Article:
Excessive use of alcohol is also associated with an increased risk of head injuries that may contribute to brain damage along with the aforementioned causes. Chronic alcohol use is also associated with a higher risk for a range of cardiovascular diseases or conditions such as high blood pressure, stroke, cardiomyopathy, and ischemic heart disease. Chronic alcohol intake can thus lead to vascular dementia. Hepatic failure due to chronic alcohol intake impairs the ability of the liver to get rid of toxins. This danger can expose the brain to toxins and cause damage to neurons.

Alcoholic Dementia Symptoms

One of the distinguishing signs of alcohol-induced dementia from other types of dementia is the lack of impairment of language-related skills in most cases. Unlike some of the other types of dementia, there is considerable variability in the types of symptoms presented by individuals with alcohol-induced dementia.

Some of the symptoms of alcohol-related dementia include:

  • Amnesia or memory loss
  • Impaired ability to form new memories
  • Impaired motor coordination or balance
  • Deficits in executive functioning (such as planning, thinking, reasoning and processing abstract information)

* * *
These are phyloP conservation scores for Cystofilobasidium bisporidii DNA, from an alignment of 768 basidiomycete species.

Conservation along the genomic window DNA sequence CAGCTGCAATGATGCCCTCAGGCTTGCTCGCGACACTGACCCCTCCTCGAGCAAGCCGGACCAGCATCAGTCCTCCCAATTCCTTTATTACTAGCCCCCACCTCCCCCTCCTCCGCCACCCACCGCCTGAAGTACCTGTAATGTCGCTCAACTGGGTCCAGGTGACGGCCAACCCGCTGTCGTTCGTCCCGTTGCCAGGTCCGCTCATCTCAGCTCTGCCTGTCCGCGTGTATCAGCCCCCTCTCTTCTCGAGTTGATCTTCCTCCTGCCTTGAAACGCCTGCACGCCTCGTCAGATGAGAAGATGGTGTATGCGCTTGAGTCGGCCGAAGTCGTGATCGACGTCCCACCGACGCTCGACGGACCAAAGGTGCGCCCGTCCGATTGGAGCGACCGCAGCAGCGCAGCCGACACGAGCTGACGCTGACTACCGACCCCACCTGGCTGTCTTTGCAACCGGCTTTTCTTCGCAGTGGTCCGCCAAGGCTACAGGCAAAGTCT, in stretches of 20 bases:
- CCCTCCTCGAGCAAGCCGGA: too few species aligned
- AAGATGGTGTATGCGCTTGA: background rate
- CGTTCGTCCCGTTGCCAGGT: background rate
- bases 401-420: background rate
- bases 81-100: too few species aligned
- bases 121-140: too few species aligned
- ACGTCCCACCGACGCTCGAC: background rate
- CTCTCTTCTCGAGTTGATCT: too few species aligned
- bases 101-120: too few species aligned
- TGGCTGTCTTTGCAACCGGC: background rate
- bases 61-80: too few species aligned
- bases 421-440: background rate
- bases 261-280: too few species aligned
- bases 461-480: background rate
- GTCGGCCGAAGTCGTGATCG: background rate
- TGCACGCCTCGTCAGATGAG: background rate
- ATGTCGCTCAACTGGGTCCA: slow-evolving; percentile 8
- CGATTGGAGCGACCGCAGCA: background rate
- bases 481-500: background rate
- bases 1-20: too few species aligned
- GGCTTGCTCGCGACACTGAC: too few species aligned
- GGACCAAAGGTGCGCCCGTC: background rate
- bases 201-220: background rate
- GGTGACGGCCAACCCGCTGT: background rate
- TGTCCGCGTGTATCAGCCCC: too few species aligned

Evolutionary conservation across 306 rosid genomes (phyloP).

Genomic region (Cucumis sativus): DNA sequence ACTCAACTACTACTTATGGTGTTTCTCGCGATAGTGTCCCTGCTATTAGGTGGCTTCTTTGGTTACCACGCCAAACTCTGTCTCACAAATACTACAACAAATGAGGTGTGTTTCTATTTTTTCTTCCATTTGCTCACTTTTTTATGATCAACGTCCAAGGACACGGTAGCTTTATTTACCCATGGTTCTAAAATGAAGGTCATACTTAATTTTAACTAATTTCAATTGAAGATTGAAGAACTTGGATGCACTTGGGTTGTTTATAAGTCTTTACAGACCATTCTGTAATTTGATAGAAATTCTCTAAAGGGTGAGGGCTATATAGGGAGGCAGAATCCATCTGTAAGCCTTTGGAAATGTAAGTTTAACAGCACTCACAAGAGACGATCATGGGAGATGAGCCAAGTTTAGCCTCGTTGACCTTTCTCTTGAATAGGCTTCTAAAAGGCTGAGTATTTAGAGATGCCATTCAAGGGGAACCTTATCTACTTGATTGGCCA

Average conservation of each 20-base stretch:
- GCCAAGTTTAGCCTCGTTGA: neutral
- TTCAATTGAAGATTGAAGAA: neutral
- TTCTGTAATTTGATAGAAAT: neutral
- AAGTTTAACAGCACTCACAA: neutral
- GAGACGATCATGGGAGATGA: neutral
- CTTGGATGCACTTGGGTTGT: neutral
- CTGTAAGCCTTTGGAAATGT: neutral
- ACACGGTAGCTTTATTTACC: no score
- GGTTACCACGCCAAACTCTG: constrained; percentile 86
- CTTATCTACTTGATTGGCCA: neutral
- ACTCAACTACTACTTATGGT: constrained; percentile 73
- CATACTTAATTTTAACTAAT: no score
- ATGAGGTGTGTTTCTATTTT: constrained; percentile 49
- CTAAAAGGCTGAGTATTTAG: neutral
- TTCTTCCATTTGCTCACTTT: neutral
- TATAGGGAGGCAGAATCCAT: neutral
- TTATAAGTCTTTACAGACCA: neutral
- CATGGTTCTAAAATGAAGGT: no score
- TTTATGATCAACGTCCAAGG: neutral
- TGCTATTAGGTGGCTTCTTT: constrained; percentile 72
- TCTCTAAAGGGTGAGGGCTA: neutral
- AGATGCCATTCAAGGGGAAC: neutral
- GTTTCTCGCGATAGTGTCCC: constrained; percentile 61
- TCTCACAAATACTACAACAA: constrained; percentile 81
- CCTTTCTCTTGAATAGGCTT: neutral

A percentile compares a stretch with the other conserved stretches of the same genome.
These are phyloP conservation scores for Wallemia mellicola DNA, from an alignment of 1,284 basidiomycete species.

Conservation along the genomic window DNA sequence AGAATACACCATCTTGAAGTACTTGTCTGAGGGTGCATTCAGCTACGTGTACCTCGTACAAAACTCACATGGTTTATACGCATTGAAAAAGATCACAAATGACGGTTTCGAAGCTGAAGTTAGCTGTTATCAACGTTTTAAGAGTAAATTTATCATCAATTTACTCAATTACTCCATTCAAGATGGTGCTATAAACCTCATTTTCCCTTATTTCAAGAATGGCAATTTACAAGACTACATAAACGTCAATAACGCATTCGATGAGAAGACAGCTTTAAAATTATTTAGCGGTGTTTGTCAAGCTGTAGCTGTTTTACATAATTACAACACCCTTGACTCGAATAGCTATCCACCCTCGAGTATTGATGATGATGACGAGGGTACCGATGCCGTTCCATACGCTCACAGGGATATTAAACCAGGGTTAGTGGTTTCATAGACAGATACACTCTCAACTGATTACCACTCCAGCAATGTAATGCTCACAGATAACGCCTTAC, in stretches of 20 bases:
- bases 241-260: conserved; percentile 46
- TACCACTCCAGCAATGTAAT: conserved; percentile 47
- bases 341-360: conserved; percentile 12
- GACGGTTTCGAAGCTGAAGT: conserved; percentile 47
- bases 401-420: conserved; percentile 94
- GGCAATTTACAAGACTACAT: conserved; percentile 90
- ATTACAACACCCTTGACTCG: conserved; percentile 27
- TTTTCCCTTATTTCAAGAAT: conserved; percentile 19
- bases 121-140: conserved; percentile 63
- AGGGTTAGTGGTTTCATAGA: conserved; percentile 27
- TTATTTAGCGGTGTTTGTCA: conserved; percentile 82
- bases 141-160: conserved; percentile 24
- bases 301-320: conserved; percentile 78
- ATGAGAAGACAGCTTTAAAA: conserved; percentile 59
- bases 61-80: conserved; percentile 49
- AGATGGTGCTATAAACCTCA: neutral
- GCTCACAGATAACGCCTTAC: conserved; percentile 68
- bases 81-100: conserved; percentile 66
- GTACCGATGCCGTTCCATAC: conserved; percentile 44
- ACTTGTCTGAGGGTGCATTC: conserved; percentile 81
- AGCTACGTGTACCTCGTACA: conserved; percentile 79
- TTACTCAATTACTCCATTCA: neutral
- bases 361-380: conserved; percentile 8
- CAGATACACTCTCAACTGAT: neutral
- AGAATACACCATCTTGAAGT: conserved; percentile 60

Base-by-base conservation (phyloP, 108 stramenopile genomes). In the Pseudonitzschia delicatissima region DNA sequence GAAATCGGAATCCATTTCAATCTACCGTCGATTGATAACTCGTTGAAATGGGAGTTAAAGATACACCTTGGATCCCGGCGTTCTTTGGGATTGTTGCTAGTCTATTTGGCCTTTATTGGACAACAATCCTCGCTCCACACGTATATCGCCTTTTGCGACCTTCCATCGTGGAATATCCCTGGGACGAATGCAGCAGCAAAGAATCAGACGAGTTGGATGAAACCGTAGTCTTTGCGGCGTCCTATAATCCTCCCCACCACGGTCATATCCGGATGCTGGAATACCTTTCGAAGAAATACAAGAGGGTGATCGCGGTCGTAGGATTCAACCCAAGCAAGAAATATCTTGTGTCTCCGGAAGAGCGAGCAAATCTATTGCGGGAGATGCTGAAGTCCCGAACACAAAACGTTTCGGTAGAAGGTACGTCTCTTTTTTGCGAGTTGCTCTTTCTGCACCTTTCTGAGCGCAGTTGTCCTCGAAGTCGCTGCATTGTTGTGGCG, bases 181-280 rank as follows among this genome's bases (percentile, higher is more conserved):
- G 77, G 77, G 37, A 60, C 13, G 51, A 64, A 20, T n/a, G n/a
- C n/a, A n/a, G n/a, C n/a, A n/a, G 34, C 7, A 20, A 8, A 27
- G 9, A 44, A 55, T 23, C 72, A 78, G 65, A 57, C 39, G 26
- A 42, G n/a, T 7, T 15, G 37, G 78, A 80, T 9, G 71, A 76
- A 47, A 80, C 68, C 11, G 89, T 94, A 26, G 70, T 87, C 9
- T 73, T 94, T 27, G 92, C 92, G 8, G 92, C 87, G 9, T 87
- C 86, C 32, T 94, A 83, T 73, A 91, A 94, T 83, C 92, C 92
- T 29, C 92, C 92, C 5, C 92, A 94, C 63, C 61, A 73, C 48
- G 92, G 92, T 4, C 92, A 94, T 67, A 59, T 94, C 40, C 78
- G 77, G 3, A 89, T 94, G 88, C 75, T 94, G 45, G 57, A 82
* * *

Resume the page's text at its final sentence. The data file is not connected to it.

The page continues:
• Difficulty in recognizing objects

Alcohol Dementia Treatment

Some of the cognitive deficits caused by alcohol-induced neurotoxic effects can be reversed by abstaining from alcohol use. Improvement of cognitive function may require a long period of time after stopping alcohol use. If alcohol-related dementia is caused by a thiamine deficiency, treatment with thiamine can reverse the effects of Wernicke Korsakoff syndrome. Thiamine treatment can improve the symptoms of mental confusion, deficits in muscle coordination and eye movements. Thiamine treatment does not improve symptoms of impaired memory and thinking in most cases. The possibility of reversing the deficits caused by alcohol use is the highest during the early stages of the disease. However, in more than half of the cases, such cognitive deficits are not reversible.